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Fifty sure-fire ways to get millennials into church!

Fifty sure-fire ways to get millennials into church!

Here are fifty can’t-fail ways to bring in all those millennials who are just itching to come to your parish!

Guthrie Graves-Fitzsimmons explains it all for you:

Mainline Protestant churches continue to hemorrhage members faster than cable companies lose cord-cutters. How can local churches stem the tide? Before you put these surefire quick fixes into motion, be sure to open the floodgates because here come the millennials!

  • Post-worship coffee hour
  • Move Sunday worship from 10 a.m. to 7 p.m., allowing time for brunch
  • Rebrand church with a modern logo
  • Tone down all the Jesus-talk
  • Commit to biannual website updates
  • Remove all crosses from sanctuary
  • Hold a churchwide conference on church growth
  • Preach shorter sermons
  • Sell naming rights for various Sundays during ordinary time to local businesses
  • Serve coffee before and after Sunday worship
  • Hold Bible study in the local pub
  • Serve fair-trade coffee
  • Keep the church’s finances afloat by selling “air rights” to luxury condo developers
  • Ask your pastor to get highly noticeable tattoos
  • “Relax” marketing campaign targeting busy single mothers
  • Raffle away iPads

Read the rest here.

What are your favorites? What would sure-fire approach would you add to the list?


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JoS. S. Laughon

I can assure you right now there are bishops reading this taking notes.

Anne Bay

As the mother of a “millennial” I did not find this article amusing in any way. Generally speaking, as a life-long Episcopalian I have found that being satirical or humourous is not a strong point among church members. It’s best left to professional comedians. I have to agree that nothing is gained by making fun or poking fun at a particular group or individuals. I can testify the challenges that my daughter faces are huge, and she has managed to take on these challenges bravely and immense courage.We are living in a time of one hurdle after another for these young people! I think it would be better to try and discover how this age person is handling the many challenges they have faced and are facing rather than attempt satire. I can testify that my daughter takes life extremely seriously yet is the first person to want to have fun and enjoy life, but it’s not easy.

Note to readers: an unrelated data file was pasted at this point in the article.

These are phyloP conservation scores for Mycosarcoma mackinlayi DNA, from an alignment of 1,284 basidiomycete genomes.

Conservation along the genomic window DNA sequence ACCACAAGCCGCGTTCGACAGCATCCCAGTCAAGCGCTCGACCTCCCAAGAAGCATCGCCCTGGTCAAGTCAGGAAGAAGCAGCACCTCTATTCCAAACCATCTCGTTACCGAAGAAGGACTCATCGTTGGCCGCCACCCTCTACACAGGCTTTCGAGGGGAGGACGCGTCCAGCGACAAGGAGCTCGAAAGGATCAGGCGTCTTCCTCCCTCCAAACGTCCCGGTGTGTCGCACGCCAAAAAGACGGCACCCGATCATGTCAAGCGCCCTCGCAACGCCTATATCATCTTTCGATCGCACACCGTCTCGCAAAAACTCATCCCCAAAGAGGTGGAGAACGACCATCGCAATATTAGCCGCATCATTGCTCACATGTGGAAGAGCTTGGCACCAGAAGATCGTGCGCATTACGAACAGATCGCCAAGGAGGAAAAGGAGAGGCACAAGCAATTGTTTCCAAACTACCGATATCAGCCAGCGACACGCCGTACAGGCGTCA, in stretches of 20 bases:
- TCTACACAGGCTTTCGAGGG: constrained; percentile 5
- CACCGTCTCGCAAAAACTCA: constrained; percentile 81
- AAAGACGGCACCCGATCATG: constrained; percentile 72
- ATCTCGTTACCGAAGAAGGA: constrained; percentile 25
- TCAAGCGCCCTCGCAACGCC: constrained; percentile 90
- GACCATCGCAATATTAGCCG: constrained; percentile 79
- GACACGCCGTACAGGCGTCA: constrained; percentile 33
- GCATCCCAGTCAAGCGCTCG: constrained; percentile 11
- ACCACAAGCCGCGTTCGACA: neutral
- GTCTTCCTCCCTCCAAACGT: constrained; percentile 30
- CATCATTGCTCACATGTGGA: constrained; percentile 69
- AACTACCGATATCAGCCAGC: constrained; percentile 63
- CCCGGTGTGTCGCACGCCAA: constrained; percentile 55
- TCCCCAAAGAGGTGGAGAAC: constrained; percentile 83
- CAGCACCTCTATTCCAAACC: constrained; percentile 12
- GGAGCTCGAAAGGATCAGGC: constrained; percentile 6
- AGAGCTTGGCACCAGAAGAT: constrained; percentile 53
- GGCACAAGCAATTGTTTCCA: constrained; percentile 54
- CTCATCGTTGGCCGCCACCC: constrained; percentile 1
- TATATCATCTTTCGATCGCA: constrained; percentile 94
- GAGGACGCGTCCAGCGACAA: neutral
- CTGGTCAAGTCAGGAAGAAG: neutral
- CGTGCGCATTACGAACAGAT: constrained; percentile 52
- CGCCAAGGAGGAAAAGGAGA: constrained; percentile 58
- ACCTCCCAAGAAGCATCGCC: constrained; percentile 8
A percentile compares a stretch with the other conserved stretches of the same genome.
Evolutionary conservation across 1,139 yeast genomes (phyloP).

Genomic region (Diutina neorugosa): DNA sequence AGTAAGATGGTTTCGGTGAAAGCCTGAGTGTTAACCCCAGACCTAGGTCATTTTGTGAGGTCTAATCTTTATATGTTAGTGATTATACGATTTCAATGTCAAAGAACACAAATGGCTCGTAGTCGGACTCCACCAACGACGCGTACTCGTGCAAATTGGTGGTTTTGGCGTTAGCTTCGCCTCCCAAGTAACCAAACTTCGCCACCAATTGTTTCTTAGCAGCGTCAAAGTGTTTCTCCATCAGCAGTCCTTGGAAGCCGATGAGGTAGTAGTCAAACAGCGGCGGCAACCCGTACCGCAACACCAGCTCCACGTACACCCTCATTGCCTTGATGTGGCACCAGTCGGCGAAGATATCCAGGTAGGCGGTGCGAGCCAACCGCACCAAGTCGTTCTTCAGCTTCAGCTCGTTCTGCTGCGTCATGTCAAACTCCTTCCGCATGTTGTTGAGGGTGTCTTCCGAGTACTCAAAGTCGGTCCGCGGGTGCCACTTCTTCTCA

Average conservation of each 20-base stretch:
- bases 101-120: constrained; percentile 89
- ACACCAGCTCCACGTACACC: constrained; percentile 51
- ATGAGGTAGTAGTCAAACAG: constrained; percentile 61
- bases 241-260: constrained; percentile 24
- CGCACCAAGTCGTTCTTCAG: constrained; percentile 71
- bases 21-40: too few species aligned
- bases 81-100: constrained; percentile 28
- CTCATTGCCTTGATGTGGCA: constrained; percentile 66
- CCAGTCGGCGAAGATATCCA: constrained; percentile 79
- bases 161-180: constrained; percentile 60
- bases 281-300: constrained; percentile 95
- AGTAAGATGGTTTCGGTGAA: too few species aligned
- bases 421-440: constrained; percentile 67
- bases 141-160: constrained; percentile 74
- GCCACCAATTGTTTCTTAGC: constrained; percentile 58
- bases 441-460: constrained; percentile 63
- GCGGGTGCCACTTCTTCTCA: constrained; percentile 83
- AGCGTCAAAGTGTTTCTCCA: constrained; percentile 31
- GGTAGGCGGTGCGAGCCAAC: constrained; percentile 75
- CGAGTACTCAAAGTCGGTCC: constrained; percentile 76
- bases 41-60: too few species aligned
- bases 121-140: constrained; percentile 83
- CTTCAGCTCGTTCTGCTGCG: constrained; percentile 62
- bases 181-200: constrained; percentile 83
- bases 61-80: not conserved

Ann Fontaine

this was not aimed at Millennials but at the church that does not take them seriously but tries gimmicks.

Jon White

I’m sorry you don’t appreciate satire, but Again, the point of the article is to show that the church (broadly speaking) doesn’t take the reality of people like your daughter seriously but instead relies on tired tropes and lame stereotypes while believing it is reaching out to them. The intent of this satire is to urge the church the change, not young people.

Alan Christensen

Some of the things listed are not bad ideas per se. I think, though, that when churches make a change as a gimmick without it being true to their character as a congregation, it’s doomed to fail.

Gwen Palmer

I’m waiting for the Cafe to cover a story I saw a couple days ago, in which a UK Bishop likened a new service for godparents, with sports-event arm gestures and finger waving, to a game of Bingo. This piece sounded pretty satirical to me, until I saw that story!

Eric Bonetti

And there are some excellent points to be derived from the satire. I mean, how many clergy claim to be “mission-focused,” but haven’t updated their Facebook page in six months?

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